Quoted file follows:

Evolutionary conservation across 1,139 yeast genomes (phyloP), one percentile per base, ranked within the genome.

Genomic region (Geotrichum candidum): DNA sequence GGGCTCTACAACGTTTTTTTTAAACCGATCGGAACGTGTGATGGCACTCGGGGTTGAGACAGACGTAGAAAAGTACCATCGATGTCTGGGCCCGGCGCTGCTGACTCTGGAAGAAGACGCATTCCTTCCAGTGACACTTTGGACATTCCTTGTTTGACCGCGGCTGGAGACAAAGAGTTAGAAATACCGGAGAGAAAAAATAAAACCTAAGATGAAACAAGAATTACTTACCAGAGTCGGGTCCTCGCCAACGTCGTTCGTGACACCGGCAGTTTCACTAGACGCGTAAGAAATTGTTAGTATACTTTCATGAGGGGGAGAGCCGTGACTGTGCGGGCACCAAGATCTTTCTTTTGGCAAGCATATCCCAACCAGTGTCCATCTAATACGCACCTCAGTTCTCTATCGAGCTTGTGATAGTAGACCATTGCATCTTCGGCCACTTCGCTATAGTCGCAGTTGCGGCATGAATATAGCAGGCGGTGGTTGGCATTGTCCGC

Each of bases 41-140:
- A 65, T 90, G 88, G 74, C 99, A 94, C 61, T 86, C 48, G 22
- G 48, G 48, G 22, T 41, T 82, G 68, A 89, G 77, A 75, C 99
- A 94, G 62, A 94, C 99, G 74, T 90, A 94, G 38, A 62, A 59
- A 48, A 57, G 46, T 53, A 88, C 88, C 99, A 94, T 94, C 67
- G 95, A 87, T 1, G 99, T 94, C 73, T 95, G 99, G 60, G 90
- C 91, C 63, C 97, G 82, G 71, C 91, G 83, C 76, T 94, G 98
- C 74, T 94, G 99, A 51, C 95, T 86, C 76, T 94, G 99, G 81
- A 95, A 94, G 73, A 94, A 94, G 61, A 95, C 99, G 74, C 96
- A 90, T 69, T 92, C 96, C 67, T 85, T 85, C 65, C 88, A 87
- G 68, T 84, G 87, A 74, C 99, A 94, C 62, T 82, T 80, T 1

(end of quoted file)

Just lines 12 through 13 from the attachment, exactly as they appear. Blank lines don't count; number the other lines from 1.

- A 90, T 69, T 92, C 96, C 67, T 85, T 85, C 65, C 88, A 87
- G 68, T 84, G 87, A 74, C 99, A 94, C 62, T 82, T 80, T 1